I am a woman with a lot of different ambitions. Just focusing on game reviews and coverage, I often have so many different niches to choose from that it can be difficult to keep a focus. This plays into why it’s been over a year since the last time I made an Impressions & Commentary piece. Thus the common thread in the two I’ve done is that they are impressions of the opening to a game, whether it be a Demo or the in game intro. The subject of today’s piece is the former, and is the first non visual novel to be covered in this format by me.
She Dreams Elsewhere is an indie RPG that its developer has described to me in an email as “like EarthBound had a baby with Adult Swim.” The cliche comparison framing aside, I would note that the idea of EarthBound x Adult Swim has actually been done before with LISA: The Painful, a game which I have also gave a glowing review to before. I also believe the the comparison is far more befitting for LISA than She Dreams Elsewhere but I will get to that a little later.
LOVE is certainly a unique game to say the least, but unique does not necessarily mean creative in this sense. In actuality, LOVE is an incredibly minimalist platformer that is manages to make a fun game out of incredibly simplistic mechanics and uses everything they can get out of them. Unfortunately LOVE is also a game that is way too brief to really recommend considering how little content it has. LOVE was originally an Ouya exclusive until the beginning of 2014 when it got ported to Steam. So far it is the first and only game to be designed by Fred Wood whose name sounds uncannily similar to Ed Wood. Also it has a very strange choice for a title seeing as how it has nothing to do with the game.
One may have noticed that a lot of indie platformers tend to go with a retro aesthetic as of late. On one hand, one could see this as a way to capture the feelings of platformers of the time and are missing in games today. On the other hand, one could see them as a way of cashing on nostalgia from older gamers while simultaneously avoiding innovation and saving on the graphics budget. You Have to Win the Game is somewhere in between those two. One obviously cannot claim it is a cash in due to it being free to play and I don’t doubt there was a legitimate vision set for this title. However it is clear that this vision was a rather bland one.
Right from when you start up you can tell this game is trying way too hard to be a 1980s PC title. The first thing you hear is loud typing noises as the title is typed out automatically. You are given absolutely zero plot or back story in this game and your only motivation is, as the title says, “to win the game.” As far as I know, there isn’t even a story given for the game on its Steam page, just play it because they say so. I admit it is rather petty to really complain about this and I don’t even consider it a flaw; just more of an indication. Read more
I’ve talked about Misao: Definitive Edition a couple weeks ago. I did find that there was at least a marginal amount of appeal to that game, but it fell apart under close scrutiny and it becomes hard to recommend. Mad Father was originally released in 2012 as a freeware title and was the second game developed by Sen after the original version of Misao. Despite this, Mad Father received a remake for Steam before Misao did. After having played both games it is quite obvious as to why; Mad Father is an immensely superior title.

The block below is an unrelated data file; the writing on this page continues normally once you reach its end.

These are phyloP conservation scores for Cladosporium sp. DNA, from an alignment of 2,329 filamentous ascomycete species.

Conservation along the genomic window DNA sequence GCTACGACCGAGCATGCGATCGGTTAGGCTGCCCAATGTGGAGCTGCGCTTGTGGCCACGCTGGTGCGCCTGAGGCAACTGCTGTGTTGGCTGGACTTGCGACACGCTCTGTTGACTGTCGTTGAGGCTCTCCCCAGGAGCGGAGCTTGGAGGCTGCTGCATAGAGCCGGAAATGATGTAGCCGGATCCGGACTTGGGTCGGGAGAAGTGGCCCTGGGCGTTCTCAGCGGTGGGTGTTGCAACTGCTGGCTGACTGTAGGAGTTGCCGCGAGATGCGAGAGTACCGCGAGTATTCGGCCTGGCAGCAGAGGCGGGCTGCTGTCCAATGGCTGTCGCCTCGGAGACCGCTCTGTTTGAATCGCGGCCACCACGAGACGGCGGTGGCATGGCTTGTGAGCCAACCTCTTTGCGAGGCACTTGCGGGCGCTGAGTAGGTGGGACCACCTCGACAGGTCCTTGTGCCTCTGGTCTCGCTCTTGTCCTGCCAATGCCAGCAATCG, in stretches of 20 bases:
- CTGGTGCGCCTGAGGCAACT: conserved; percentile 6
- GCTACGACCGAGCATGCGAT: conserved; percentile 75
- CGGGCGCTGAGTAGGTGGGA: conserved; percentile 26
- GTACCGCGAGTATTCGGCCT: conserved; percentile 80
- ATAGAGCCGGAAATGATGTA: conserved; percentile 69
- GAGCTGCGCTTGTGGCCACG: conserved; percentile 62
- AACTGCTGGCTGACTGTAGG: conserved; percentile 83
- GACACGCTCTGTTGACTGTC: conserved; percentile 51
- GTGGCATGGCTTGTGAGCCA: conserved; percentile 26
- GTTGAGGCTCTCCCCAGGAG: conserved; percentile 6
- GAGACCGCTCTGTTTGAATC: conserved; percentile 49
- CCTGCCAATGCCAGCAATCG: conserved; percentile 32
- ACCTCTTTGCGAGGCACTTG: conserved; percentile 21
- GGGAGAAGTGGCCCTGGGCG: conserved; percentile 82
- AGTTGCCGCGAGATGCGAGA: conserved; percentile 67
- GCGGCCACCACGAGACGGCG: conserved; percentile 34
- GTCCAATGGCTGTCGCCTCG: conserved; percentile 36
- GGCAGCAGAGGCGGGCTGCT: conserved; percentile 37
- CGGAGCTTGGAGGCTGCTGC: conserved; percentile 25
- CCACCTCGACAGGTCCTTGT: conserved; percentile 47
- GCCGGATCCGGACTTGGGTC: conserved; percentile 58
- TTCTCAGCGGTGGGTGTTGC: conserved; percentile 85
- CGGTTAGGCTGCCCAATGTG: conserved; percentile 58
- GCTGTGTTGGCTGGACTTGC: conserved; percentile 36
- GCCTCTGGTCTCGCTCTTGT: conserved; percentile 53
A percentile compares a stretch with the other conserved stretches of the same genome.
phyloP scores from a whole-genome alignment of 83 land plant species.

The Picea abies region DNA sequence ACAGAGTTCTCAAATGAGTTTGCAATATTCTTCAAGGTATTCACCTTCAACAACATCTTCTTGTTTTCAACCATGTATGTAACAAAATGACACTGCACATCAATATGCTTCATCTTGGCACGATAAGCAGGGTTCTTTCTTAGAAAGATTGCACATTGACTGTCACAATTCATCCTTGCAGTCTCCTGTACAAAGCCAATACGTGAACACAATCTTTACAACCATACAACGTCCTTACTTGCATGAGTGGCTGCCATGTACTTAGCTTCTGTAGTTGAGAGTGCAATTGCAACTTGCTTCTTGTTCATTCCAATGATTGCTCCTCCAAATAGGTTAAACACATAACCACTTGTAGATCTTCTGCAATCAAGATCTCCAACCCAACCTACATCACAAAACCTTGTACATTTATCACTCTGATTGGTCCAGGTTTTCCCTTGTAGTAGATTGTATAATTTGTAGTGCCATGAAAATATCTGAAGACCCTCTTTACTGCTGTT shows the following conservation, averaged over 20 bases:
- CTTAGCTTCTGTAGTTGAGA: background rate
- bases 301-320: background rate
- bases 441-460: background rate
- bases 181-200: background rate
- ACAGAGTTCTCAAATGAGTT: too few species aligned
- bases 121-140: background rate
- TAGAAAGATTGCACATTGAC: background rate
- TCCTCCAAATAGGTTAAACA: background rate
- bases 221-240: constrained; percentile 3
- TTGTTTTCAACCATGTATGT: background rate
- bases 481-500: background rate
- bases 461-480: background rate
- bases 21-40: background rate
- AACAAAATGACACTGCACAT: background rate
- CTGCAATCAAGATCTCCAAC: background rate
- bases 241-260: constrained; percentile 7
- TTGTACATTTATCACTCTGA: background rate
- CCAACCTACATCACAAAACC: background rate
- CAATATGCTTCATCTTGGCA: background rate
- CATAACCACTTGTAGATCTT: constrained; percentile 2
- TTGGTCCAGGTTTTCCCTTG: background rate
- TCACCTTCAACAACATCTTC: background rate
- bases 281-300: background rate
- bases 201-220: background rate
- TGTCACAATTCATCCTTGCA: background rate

The reason that Mad Father is so much better than Misao can be chalked up to a much more consistent story with much stronger writing. I do not consider Mad Father a perfect game by any stretch and it certainly has its fair share of issues, but I will say that I found this one have much stronger substance in its content and there were at least a few genuinely scary moments. Read more
Always The Same Blue Sky makes a rather bold claim on its Steam page. In all caps it proclaims “THIS IS NOT YOUR TYPICAL VISUAL NOVEL.” However I am going to have to disagree with that assessment. Always the Same Blue Sky is not bad by any means and does have its good qualities, but it is ultimately way too short and underdeveloped to consider this one to be above average.
TW: Misogyny, rape.
I’m no stranger to holding unique or contrarian views in regards to games. You kind of need to have either unique opinions or insight in order for people to want to hear what you have to say after all. There unfortunately comes the risk of having people accuse you of being purposefully contrarian in an attempt to garner attention rather than giving your own honest opinion.
The truth is that these are all my genuine opinions, I just don’t put that much stock in what everyone else thinks. I’ve always disliked how cliquish and conformist most mainstream gaming sites are in regards to games (among other things) and it always comes across as cringe worthy how people will take their word as law despite the fact that gaming media has become widely distrusted as of late.
I did not go into Duke Nukem Forever expecting to enjoy it as much as I did. Aside from the game’s poor reception there is also the fact that I never got into first person shooters even when they ARE well received. My only experience with the Call of Duty series for instance is playing about two hours of the first Modern Warfare and quitting because the game just didn’t click with me. Granted that was a few years ago and I did not play enough to get a full impression but I have other games I’m far more interested in. Read more